Monday, May 04, 2009

Newspaper lifelines - large format e-readers and new subscription paradigms.


I was pleased to see that larger format e-readers may become available soon from Amazon as well as Apple and even the Hearst publishing empire. Although I appreciate the ability to pack a lot of reading material, music, and video content with me in the palm of my hand when I travel, I vastly prefer to read material in a larger format when I can relax at home. I'm also glad the device makers are painfully aware that widespread adoption of such devices will probably not begin until they break the color barrier. Users have become conditioned to high quality color graphics in most of the media they consume (me included) so have a tendency to balk at mere black and white offerings. We tend to think of the "Farmer Gray" days as the 1950s!

As for paying for subscriptions, I have no problem with that for high quality content, as long as the advertising to content ratio is not too high. I apply the same rule to my print subscriptions now. As a technology professional I am often offered free subscriptions to a plethora of technical magazines but so many amount to little more than an ad venue with content limited to canned PR releases. If that amounts to most of the content, I pass. In fact, at times I have had to almost argue with publishing sales people on the phone who insist that I "need" their publication to stay on top of technology developments when I refuse their offer for a free subscription.

I hope the publishing companies are thinking about what the shift in media can mean to their old traditional business model though. For example, if I see an article in an online subscription publication that is particularly interesting, I would like to share it with my friends without them having to have a full subscription. The frequency of article sharing could be managed by account settings.

Publishing companies should also hire someone to track news related to that month's feature articles and send out email updates to their subscriber base. This would be considered a value added service that would help justify payment for a subscription. This feature could include the ability for subscribers themselves to suggest other URLs for additional information about feature article topics, adding a social networking aspect to the subscription experience. In fact creating a social network environment for subscribers could prove attractive as well.

They say Amazon is working on a Kindle-like large format device. I hope device designers will keep in mind that many of us in rural areas can't get reliable cell phone signals at home, especially those in the "Empty Quarter" (that was what it was called at an Economic Development conference I went to years ago!) of the Great Basin (the high desert areas of Oregon, Idaho, Utah, Nevada and northeastern California) or the upper Rocky Mountain regions of Colorado, Wyoming and Montana. So, we need a device that has cell phone, USB, and WIFI download capability - similar to an iPhone with sort of an iNews version of iTunes.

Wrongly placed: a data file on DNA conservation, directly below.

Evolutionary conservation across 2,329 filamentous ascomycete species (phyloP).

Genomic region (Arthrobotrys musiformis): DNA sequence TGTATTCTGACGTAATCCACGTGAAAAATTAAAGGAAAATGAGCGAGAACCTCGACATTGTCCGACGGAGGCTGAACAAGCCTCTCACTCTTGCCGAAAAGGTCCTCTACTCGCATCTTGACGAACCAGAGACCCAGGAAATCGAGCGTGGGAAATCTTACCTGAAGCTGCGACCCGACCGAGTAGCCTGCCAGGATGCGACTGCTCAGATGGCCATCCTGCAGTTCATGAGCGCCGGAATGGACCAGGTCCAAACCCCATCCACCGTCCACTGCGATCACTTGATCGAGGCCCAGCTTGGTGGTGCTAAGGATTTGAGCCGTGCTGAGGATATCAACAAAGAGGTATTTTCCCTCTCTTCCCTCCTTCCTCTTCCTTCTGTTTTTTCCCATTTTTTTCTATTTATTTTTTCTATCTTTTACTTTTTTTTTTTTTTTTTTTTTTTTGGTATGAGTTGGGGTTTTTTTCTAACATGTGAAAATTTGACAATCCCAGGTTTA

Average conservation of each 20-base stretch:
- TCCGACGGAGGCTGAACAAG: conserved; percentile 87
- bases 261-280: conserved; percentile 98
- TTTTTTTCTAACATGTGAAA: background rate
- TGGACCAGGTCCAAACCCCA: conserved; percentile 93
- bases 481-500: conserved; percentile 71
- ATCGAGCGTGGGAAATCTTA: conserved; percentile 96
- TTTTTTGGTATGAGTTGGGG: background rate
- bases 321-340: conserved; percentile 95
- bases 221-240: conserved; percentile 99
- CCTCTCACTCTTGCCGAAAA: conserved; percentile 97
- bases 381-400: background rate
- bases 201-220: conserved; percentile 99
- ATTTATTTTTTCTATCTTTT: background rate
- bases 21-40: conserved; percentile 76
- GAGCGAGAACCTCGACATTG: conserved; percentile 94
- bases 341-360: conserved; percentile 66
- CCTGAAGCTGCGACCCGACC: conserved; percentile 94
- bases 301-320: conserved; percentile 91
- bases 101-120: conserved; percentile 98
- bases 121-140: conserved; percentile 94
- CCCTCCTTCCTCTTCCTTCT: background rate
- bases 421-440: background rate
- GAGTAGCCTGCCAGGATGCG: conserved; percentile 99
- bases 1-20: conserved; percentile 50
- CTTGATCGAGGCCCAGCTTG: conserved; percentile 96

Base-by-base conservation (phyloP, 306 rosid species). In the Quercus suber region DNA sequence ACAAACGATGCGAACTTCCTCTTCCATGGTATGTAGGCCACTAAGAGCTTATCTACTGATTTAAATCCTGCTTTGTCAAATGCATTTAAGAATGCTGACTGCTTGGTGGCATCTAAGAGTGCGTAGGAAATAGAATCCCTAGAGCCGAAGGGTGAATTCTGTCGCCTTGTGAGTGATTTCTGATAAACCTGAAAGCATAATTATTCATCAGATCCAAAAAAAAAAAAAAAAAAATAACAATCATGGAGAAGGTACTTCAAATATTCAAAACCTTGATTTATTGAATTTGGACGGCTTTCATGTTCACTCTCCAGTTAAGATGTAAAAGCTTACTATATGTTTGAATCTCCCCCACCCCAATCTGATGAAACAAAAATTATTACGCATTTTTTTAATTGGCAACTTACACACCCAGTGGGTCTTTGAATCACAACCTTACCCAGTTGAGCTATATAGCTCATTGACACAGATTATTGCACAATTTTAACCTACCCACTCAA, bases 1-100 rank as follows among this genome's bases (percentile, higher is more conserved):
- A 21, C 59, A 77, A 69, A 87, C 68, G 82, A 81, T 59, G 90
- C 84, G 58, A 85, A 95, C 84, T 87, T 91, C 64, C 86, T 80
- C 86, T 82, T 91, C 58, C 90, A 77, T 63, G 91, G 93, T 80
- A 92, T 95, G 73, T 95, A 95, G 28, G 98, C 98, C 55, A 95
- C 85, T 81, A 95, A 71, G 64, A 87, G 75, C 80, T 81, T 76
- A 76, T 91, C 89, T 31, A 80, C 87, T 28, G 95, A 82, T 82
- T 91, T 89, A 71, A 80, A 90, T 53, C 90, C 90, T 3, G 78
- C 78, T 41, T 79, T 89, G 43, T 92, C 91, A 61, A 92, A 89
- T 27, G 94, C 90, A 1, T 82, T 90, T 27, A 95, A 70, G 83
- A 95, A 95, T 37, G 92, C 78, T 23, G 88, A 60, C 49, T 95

Maybe this is what Apple is currently working on.

Then there is the looming presence of Apple, which seems likely to introduce a multipurpose tablet computer later this year, according to rumor and speculation by Apple observers. Such a device, with a screen that is said to be about three or four times as large as the iPhone’s, would have an LCD screen capable of showing rich color and video, and people could use it to browse the Web.

Even if such a device has limited battery life and strains readers’ eyes, for many buyers it could be a more appealing alternative to devices dedicated to reading books, newspapers and magazines.

Such a Web-connected tablet would also pose a problem for any print publications that hope to try charging for content that is tailored for mobile devices, since users could just visit their free sites on the Internet. One way to counter this might be to borrow from the cellphone model and offer specialized reading devices free or at a discount to people who commit to, say, a one-year subscription. - More: New York Times


I definitely like the idea of a "free" device with one or two year subscription like a cell phone. Paying full bore for my iPhone was painful - especially considering that I was required to pay an additional $30 per month for data access whether I use the web with my iPhone or not (which I hardly ever do - its like using excruciatingly slow dial up if you are not near a WIFI hotspot!). They say that is the reason Apple's iPhone sales have not been as strong as they expected.
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